University of Illinois Extension

Archives for November 2017

November 30, 2017
Richard Hentschel
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Host Richard Hentschel discussed some interesting facts regarding the impacts of our Christmas Tree industry across the country. Christmas trees are very much sustainable and add to the environment in a many ways.

 
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November 22, 2017
Richard Hentschel
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Horticulture Educator Richard Hentschel talks about those late November outdoor gardening activities like the last mowing and leaf cleanup. He gives tips on getting the lawn mower put to bed and the snow blower ready for service. Predictions are for more snow and volatile winter temperatures so being ready is a good thing.

 
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November 16, 2017
Richard Hentschel
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Picking the not so perfect holiday tree may not be so bad. GSU Host Richard Hentschel shares tips for picking the family holiday tree and for handling it. Plus, he shares how to help it last once it is indoors.

 
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November 9, 2017
Richard Hentschel
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U of I Extension's Richard Hentschel discusses two different topics this week: Fireplace safety and Houseplants. The indoor fireplace means following some simple guidelines before enjoying the wood as it burns. Getting the fireplace and chimney inspected and cleaned to avoid chimney fires this season is important. Also, by now, you may be noticing changes to the houseplants you have brought in from outdoors. Signs are clear, like a loss of foliage or a slowdown of growth, and may require a modified watering program. Using the same kind of media and containers can help manage how much and how often you water.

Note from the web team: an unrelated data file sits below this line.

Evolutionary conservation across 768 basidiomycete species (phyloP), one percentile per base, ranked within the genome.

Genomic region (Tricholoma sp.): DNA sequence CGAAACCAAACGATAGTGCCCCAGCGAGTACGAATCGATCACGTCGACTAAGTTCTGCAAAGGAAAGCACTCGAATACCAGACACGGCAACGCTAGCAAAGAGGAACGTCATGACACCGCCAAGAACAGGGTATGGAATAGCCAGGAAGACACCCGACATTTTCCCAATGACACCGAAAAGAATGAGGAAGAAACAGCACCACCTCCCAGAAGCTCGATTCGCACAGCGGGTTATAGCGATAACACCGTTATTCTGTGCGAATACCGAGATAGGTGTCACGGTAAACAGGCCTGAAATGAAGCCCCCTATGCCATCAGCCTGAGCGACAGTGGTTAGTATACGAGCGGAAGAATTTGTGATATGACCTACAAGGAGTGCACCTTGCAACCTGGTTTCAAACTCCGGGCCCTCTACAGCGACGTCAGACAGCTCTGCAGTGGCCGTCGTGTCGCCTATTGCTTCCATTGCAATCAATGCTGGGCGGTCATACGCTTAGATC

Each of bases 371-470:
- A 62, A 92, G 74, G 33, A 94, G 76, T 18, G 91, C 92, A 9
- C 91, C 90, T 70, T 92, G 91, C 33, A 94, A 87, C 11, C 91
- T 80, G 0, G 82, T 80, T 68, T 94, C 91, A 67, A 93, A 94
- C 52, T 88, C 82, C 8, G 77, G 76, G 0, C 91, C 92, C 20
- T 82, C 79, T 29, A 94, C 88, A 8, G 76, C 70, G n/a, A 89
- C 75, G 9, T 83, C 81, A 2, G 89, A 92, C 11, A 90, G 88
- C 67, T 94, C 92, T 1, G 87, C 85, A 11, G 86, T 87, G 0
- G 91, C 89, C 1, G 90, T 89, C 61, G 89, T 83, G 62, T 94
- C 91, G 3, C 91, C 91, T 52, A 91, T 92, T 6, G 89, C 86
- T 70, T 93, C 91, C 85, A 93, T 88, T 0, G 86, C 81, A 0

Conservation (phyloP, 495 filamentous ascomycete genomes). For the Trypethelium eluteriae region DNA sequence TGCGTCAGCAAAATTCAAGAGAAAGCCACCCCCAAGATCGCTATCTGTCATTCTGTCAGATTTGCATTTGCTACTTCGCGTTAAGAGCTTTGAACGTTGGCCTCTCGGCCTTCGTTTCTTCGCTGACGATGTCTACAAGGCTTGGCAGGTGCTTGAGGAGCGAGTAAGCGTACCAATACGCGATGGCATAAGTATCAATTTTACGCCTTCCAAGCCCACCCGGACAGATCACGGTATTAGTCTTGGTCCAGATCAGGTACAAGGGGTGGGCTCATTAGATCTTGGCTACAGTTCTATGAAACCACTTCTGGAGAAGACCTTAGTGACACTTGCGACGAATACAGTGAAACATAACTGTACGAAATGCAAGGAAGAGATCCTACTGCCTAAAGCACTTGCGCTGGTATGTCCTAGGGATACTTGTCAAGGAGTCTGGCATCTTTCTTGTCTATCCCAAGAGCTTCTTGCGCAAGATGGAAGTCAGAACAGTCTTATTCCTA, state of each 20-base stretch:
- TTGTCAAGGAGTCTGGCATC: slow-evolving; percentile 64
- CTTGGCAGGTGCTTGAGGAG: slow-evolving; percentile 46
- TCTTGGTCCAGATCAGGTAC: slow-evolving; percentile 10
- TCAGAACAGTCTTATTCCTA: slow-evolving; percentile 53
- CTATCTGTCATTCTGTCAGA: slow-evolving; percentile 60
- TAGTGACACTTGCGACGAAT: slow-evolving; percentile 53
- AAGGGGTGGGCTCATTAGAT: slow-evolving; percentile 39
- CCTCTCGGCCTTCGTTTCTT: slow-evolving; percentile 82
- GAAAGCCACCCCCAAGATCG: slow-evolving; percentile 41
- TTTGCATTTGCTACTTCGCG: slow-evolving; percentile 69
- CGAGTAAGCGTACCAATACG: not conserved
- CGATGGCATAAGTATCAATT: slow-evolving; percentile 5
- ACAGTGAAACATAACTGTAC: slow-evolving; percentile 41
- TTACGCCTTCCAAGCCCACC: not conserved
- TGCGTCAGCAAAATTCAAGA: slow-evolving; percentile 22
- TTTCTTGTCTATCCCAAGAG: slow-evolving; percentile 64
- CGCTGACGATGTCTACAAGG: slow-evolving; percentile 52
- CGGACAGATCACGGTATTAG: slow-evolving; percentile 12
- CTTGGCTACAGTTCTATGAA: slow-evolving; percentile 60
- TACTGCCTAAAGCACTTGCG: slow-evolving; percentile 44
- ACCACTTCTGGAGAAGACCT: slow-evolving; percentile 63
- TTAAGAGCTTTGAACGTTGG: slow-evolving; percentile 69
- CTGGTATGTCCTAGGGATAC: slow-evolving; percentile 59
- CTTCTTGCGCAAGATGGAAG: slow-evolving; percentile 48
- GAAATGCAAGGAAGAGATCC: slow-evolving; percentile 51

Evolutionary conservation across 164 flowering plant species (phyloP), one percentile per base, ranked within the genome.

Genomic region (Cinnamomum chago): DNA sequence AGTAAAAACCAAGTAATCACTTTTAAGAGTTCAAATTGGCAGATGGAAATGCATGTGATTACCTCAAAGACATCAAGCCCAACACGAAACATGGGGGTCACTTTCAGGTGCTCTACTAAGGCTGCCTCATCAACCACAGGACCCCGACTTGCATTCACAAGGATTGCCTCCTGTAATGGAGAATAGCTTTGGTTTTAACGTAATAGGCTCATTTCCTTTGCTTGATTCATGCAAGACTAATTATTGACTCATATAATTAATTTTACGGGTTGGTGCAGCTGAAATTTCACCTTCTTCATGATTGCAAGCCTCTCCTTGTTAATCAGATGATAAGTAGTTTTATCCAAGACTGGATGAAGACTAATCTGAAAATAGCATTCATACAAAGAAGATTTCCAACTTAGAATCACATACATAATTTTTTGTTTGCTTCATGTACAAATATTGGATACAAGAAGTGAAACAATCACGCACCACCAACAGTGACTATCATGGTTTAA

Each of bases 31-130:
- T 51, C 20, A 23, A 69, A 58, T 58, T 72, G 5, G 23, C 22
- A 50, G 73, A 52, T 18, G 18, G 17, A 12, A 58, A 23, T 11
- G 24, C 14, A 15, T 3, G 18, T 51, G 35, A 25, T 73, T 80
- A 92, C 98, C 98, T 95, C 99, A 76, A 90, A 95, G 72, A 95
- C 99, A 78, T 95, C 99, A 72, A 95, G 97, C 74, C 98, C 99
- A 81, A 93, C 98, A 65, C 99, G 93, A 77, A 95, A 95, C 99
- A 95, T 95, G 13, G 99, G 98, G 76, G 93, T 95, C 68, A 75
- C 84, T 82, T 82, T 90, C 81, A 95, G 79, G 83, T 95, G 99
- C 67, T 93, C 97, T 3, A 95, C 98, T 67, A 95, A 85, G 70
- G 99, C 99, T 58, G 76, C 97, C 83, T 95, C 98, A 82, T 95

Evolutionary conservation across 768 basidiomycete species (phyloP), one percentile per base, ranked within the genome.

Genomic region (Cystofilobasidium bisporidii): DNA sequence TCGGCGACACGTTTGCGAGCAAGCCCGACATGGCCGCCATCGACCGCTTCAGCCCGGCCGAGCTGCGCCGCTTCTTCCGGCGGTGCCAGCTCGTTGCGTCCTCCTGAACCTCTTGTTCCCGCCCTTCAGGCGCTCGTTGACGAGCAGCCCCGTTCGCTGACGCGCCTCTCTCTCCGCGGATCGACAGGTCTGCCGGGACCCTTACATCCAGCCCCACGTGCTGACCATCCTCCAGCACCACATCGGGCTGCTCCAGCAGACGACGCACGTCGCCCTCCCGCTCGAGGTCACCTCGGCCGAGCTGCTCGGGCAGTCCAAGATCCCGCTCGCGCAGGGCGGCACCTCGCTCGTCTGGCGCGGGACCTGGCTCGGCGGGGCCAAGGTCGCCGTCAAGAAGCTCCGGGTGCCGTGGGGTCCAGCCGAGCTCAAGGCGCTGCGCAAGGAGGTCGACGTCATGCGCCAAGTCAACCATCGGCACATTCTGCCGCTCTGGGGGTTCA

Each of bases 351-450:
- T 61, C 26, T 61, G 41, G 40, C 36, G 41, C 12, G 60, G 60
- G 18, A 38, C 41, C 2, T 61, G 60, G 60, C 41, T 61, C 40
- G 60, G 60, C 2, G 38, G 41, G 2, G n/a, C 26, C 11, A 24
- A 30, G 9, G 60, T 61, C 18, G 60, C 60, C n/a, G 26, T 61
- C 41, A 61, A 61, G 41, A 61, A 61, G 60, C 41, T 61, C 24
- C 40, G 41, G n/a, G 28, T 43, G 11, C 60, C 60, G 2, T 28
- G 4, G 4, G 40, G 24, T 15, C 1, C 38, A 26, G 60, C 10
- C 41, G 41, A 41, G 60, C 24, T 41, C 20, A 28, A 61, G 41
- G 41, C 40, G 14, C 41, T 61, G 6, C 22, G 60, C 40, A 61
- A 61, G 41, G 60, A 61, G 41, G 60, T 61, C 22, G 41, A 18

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November 2, 2017
Richard Hentschel

Green Side Up's Richard Hentschel covers common storage of root crops right in the garden and places to store hard rind, or winter, squashes in the home until you can prepare them for the family. Carrots and other root crops do just fine if left in the garden and harvested as needed. Winter squashes prefer storage temperatures between 50 and 55 degrees. They do just fine even 10 degrees warmer, but they may not last as long that way. Cooler, they can last for 4 or more months.

 
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